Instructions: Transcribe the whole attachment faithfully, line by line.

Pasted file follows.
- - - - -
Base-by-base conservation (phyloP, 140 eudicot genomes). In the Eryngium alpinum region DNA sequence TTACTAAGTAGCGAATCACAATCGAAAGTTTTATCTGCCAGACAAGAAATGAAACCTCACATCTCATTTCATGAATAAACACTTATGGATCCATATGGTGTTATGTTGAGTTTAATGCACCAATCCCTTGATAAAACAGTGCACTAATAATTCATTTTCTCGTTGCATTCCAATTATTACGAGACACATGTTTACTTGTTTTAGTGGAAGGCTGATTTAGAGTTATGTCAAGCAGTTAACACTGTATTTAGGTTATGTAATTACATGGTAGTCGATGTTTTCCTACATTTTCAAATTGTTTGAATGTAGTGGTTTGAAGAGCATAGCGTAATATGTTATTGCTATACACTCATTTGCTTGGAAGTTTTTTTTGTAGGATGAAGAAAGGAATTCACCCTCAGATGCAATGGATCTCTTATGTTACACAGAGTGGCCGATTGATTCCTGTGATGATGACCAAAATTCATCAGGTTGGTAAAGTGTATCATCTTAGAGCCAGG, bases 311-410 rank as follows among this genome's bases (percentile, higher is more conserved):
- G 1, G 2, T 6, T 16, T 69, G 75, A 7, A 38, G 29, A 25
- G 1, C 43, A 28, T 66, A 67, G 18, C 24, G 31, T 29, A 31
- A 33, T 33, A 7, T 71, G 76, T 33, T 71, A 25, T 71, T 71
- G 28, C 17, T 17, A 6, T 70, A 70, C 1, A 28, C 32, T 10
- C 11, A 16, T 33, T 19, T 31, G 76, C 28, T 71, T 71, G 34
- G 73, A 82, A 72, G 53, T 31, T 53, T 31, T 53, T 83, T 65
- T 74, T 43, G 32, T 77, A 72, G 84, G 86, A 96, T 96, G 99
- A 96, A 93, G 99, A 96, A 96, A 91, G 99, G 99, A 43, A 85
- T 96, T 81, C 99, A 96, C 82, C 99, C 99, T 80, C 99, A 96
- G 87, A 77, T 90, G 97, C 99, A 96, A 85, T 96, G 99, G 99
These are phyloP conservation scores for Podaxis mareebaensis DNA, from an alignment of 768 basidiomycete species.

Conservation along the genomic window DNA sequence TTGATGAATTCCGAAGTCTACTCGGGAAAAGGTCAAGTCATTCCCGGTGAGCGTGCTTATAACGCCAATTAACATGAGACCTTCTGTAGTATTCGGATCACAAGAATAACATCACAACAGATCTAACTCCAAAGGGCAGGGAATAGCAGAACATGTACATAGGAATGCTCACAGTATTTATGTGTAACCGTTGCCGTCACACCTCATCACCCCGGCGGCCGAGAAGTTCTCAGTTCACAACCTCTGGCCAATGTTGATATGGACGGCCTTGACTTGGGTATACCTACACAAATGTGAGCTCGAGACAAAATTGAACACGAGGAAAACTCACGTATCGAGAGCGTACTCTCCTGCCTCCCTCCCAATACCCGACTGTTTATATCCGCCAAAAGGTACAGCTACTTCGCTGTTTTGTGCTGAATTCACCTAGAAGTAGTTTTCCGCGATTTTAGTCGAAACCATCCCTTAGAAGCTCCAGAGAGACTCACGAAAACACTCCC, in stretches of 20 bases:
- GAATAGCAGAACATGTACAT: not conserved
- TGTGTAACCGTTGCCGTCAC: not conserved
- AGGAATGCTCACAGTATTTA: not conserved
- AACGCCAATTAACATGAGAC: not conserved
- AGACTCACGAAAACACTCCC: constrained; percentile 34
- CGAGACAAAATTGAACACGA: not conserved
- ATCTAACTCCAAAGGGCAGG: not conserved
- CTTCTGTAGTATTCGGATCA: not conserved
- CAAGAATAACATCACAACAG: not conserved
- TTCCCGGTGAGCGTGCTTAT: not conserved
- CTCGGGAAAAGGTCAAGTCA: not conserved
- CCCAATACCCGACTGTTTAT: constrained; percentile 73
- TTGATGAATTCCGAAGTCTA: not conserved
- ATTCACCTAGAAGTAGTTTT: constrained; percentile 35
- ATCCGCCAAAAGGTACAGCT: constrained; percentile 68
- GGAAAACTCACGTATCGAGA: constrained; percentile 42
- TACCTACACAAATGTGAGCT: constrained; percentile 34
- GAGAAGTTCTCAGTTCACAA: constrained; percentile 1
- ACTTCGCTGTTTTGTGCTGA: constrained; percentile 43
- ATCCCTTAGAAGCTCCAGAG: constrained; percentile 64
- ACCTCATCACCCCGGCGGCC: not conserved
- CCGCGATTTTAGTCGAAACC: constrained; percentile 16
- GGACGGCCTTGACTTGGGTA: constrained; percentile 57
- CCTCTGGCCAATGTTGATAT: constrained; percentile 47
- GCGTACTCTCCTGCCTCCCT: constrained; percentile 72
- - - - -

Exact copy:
Base-by-base conservation (phyloP, 140 eudicot genomes). In the Eryngium alpinum region DNA sequence TTACTAAGTAGCGAATCACAATCGAAAGTTTTATCTGCCAGACAAGAAATGAAACCTCACATCTCATTTCATGAATAAACACTTATGGATCCATATGGTGTTATGTTGAGTTTAATGCACCAATCCCTTGATAAAACAGTGCACTAATAATTCATTTTCTCGTTGCATTCCAATTATTACGAGACACATGTTTACTTGTTTTAGTGGAAGGCTGATTTAGAGTTATGTCAAGCAGTTAACACTGTATTTAGGTTATGTAATTACATGGTAGTCGATGTTTTCCTACATTTTCAAATTGTTTGAATGTAGTGGTTTGAAGAGCATAGCGTAATATGTTATTGCTATACACTCATTTGCTTGGAAGTTTTTTTTGTAGGATGAAGAAAGGAATTCACCCTCAGATGCAATGGATCTCTTATGTTACACAGAGTGGCCGATTGATTCCTGTGATGATGACCAAAATTCATCAGGTTGGTAAAGTGTATCATCTTAGAGCCAGG, bases 311-410 rank as follows among this genome's bases (percentile, higher is more conserved):
- G 1, G 2, T 6, T 16, T 69, G 75, A 7, A 38, G 29, A 25
- G 1, C 43, A 28, T 66, A 67, G 18, C 24, G 31, T 29, A 31
- A 33, T 33, A 7, T 71, G 76, T 33, T 71, A 25, T 71, T 71
- G 28, C 17, T 17, A 6, T 70, A 70, C 1, A 28, C 32, T 10
- C 11, A 16, T 33, T 19, T 31, G 76, C 28, T 71, T 71, G 34
- G 73, A 82, A 72, G 53, T 31, T 53, T 31, T 53, T 83, T 65
- T 74, T 43, G 32, T 77, A 72, G 84, G 86, A 96, T 96, G 99
- A 96, A 93, G 99, A 96, A 96, A 91, G 99, G 99, A 43, A 85
- T 96, T 81, C 99, A 96, C 82, C 99, C 99, T 80, C 99, A 96
- G 87, A 77, T 90, G 97, C 99, A 96, A 85, T 96, G 99, G 99
These are phyloP conservation scores for Podaxis mareebaensis DNA, from an alignment of 768 basidiomycete species.

Conservation along the genomic window DNA sequence TTGATGAATTCCGAAGTCTACTCGGGAAAAGGTCAAGTCATTCCCGGTGAGCGTGCTTATAACGCCAATTAACATGAGACCTTCTGTAGTATTCGGATCACAAGAATAACATCACAACAGATCTAACTCCAAAGGGCAGGGAATAGCAGAACATGTACATAGGAATGCTCACAGTATTTATGTGTAACCGTTGCCGTCACACCTCATCACCCCGGCGGCCGAGAAGTTCTCAGTTCACAACCTCTGGCCAATGTTGATATGGACGGCCTTGACTTGGGTATACCTACACAAATGTGAGCTCGAGACAAAATTGAACACGAGGAAAACTCACGTATCGAGAGCGTACTCTCCTGCCTCCCTCCCAATACCCGACTGTTTATATCCGCCAAAAGGTACAGCTACTTCGCTGTTTTGTGCTGAATTCACCTAGAAGTAGTTTTCCGCGATTTTAGTCGAAACCATCCCTTAGAAGCTCCAGAGAGACTCACGAAAACACTCCC, in stretches of 20 bases:
- GAATAGCAGAACATGTACAT: not conserved
- TGTGTAACCGTTGCCGTCAC: not conserved
- AGGAATGCTCACAGTATTTA: not conserved
- AACGCCAATTAACATGAGAC: not conserved
- AGACTCACGAAAACACTCCC: constrained; percentile 34
- CGAGACAAAATTGAACACGA: not conserved
- ATCTAACTCCAAAGGGCAGG: not conserved
- CTTCTGTAGTATTCGGATCA: not conserved
- CAAGAATAACATCACAACAG: not conserved
- TTCCCGGTGAGCGTGCTTAT: not conserved
- CTCGGGAAAAGGTCAAGTCA: not conserved
- CCCAATACCCGACTGTTTAT: constrained; percentile 73
- TTGATGAATTCCGAAGTCTA: not conserved
- ATTCACCTAGAAGTAGTTTT: constrained; percentile 35
- ATCCGCCAAAAGGTACAGCT: constrained; percentile 68
- GGAAAACTCACGTATCGAGA: constrained; percentile 42
- TACCTACACAAATGTGAGCT: constrained; percentile 34
- GAGAAGTTCTCAGTTCACAA: constrained; percentile 1
- ACTTCGCTGTTTTGTGCTGA: constrained; percentile 43
- ATCCCTTAGAAGCTCCAGAG: constrained; percentile 64
- ACCTCATCACCCCGGCGGCC: not conserved
- CCGCGATTTTAGTCGAAACC: constrained; percentile 16
- GGACGGCCTTGACTTGGGTA: constrained; percentile 57
- CCTCTGGCCAATGTTGATAT: constrained; percentile 47
- GCGTACTCTCCTGCCTCCCT: constrained; percentile 72